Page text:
Monthly Archives: January 2015

10 Good Things

Have you read @stoodle’s exorcising demons post?  If not, go read it.  All the way to the end.  Pop quiz: what did Mattie list at the end?

Answer: 10 good things he’s doing as a teacher.

Because he can READ MY MIND, I’ve been thinking about that as well.  What started it for me was watching “Your Inner Fish,” a documentary that explains how our bodies evolved (I highly recommend both the documentary and the book!  Fascinating stuff!). In it, the paleontologist was looking for a fossil in the arctic. He found something promising in 2000, but the season is only about a month long, so he had to go back to find what he was looking for the next year. And the next year.  And the next year. And, yes, the next year. He finally uncovered it in 2004.  Meaning after he found the right spot, it still took him four years to see the results.  So I started to think, “Man, I wonder if I could be so dedicated for something for four years without seeing the results.”  Oh, wait, that’s what I do every day as a teacher.  If I quantify each day, I rarely say, “oh, look how much I improved today!”  But if I look at where I was four years ago, I think I can safely say I’ve been improving!

So in that spirit, here are 10 good things I am good at as a math teacher. (side note: I had my kids write 5 things they are good at in math and 5 things they are good at outside of math today just for something positive to do. I think I’m going to make a wordle with the results.)

Feel free to make your own top list…I’ll even make up a hashtag. Thinking… thinking… thinking… got it:  #10goodthings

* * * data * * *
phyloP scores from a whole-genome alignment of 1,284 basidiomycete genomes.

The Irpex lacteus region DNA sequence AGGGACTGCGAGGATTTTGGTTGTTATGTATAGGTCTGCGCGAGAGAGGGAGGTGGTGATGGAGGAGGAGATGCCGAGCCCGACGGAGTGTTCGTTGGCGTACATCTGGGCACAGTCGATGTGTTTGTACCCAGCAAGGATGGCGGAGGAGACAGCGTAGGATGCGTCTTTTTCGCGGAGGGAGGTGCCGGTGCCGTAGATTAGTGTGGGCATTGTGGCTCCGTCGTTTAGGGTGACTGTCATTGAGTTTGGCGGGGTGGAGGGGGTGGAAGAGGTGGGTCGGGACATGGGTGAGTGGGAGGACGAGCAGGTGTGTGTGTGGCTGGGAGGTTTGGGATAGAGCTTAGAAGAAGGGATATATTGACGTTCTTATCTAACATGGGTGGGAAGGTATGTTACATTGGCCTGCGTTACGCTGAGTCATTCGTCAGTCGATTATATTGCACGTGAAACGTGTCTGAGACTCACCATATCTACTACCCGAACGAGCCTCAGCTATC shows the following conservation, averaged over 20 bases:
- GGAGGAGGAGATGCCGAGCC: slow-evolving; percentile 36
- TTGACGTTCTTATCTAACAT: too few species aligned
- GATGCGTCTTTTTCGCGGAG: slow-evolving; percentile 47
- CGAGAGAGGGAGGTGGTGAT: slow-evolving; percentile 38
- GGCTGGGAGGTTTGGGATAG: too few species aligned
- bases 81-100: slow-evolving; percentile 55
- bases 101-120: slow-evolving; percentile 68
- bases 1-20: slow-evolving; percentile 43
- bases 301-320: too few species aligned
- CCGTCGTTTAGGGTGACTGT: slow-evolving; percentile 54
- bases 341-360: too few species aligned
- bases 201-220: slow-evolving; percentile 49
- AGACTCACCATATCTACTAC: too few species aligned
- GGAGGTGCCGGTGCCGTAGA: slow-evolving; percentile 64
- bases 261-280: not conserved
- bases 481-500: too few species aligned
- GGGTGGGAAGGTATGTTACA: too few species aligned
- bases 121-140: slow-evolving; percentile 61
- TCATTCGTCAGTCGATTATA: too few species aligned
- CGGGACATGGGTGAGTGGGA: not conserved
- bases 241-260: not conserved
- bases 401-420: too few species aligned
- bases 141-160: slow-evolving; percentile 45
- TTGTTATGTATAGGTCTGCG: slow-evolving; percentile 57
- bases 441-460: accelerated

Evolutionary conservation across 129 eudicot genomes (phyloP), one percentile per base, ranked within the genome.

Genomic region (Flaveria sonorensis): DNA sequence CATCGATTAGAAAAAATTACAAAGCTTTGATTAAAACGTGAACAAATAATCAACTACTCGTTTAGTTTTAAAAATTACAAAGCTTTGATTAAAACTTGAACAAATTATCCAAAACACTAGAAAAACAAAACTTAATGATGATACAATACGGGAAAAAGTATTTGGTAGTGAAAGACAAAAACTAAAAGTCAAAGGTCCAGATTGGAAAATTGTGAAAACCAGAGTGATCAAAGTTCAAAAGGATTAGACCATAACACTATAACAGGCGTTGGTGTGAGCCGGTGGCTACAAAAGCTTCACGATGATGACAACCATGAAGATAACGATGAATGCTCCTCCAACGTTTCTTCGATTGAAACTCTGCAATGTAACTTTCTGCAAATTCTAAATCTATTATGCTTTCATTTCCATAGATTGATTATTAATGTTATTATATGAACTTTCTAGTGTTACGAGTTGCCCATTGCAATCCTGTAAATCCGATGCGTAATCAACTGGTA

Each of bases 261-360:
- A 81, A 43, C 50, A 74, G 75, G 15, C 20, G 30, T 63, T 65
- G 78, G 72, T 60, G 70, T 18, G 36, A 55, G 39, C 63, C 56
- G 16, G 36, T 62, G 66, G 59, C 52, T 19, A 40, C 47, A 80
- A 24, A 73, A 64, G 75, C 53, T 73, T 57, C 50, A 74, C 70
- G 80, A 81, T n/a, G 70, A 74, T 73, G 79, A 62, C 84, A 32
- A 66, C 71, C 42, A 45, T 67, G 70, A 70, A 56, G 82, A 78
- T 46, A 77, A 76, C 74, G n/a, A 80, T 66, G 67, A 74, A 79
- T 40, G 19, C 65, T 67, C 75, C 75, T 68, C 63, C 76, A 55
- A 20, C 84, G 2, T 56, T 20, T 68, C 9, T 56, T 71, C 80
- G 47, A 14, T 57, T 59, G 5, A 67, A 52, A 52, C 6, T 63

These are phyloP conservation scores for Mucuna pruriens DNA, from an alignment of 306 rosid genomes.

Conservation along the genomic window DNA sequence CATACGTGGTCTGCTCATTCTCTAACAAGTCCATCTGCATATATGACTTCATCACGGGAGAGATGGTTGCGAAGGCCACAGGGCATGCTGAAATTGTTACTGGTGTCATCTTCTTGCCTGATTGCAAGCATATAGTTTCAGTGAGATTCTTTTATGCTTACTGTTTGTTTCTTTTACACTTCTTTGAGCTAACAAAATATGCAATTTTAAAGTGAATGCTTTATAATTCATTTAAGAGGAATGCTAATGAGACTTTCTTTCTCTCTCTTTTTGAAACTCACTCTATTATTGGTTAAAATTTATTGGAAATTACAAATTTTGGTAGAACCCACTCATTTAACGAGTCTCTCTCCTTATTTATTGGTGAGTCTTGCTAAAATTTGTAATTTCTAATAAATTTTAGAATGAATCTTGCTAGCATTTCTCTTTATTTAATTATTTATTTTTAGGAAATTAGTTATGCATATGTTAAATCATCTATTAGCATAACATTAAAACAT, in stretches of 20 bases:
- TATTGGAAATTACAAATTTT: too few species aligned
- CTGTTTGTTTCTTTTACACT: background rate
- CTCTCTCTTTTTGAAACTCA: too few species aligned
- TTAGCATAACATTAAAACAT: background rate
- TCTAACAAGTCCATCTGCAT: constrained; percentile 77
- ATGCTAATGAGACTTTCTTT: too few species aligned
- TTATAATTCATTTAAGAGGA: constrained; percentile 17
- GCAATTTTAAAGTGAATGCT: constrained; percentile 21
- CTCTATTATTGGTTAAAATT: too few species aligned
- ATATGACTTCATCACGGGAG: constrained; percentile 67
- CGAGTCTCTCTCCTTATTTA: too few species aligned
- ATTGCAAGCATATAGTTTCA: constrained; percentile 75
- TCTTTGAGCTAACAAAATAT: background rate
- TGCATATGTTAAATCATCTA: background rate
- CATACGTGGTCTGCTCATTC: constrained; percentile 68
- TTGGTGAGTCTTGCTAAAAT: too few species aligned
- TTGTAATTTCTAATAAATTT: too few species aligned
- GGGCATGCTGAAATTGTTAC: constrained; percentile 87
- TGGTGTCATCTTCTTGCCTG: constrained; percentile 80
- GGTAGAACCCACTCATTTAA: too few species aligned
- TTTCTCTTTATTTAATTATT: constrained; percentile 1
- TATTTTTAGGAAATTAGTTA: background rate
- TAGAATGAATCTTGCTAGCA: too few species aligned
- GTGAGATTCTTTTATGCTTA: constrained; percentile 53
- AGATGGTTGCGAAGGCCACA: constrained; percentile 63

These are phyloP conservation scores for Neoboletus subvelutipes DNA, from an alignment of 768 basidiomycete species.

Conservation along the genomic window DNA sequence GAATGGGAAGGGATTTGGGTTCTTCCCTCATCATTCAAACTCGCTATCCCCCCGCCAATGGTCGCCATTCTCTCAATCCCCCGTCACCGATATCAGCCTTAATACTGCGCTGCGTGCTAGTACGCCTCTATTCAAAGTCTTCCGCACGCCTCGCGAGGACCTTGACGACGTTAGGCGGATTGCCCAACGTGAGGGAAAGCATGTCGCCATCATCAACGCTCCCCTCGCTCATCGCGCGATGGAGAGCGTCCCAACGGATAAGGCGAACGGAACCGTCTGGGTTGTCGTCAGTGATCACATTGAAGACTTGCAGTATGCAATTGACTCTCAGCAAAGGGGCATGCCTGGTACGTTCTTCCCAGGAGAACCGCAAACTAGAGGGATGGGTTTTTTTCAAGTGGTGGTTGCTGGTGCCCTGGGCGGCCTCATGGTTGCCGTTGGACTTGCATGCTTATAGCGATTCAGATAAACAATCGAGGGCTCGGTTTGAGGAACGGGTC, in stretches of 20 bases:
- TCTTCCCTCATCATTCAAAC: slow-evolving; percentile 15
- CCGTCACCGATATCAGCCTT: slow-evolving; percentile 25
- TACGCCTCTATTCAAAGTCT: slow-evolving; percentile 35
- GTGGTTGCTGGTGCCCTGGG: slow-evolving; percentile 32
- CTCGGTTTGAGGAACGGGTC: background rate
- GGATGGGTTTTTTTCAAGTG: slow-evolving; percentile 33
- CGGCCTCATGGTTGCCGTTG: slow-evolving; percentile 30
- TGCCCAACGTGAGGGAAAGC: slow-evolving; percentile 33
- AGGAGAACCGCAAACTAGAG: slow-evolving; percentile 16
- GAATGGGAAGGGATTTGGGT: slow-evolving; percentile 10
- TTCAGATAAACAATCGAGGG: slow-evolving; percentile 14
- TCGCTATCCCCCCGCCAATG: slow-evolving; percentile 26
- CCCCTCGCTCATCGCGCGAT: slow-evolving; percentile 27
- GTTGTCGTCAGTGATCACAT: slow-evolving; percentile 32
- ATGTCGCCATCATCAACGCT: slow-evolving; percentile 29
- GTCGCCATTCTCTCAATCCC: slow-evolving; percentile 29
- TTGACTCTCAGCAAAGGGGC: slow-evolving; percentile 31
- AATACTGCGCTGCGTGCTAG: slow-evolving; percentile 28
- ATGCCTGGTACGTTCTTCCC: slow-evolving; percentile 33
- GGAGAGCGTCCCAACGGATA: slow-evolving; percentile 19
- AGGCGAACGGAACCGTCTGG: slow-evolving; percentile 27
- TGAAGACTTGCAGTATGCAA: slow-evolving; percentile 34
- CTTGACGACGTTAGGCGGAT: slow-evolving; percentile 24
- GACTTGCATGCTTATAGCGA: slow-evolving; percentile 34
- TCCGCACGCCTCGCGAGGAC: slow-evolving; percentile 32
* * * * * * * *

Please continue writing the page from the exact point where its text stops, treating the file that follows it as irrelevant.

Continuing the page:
1. Making “note taker makers.”  Some of them are just works of art:


2. Making Powerpoints. Yes, this is different from #1. Why?  Because the ants crawl up the function and fall through the undefined hole in my limits one.

3. “Mama birding” information.  I am good at taking complex stuff and breaking down into bite-size, digestible morsels. (Whether or not this is setting my kids up to just be “baby birds” is a topic for another post.)

4. Finding awesome stuff online.  (Ok, by this, I mean, “I have a link to Sam Shah’s virtual filing cabinet and I’m on Pinterest.”)

5. I’m really good at function transformations (except I sometimes get obsessed and want to spend 3 weeks on them).

6. Quote from a student: “You’re always presentable for school and are good at putting outfits together.”

7. I (think) I’m a good sounding board when other colleagues have math questions or want to bounce ideas around. I’ve taught a lot of different courses and levels and know a lot of pitfalls to avoid.

8. I’m good at making connections between disparate topics (again, sometimes I get too obsessed with this and need to focus on the current lesson!).

9. I try new things. This is the first year students have been in groups since Day 1.

10. Students leave my class knowing how to graph y=x.

So what are your #10goodthings?

Category: Uncategorized

Sunday Summary: I Love Transformations

3-2-1 Sunday Summary:

3 Resolutions for 2015

1. Blog more. Remind self that I don’t have to type a novel every time, nor does anyone want to read a novel on a blog.  Keep up with short 3-2-1 summaries.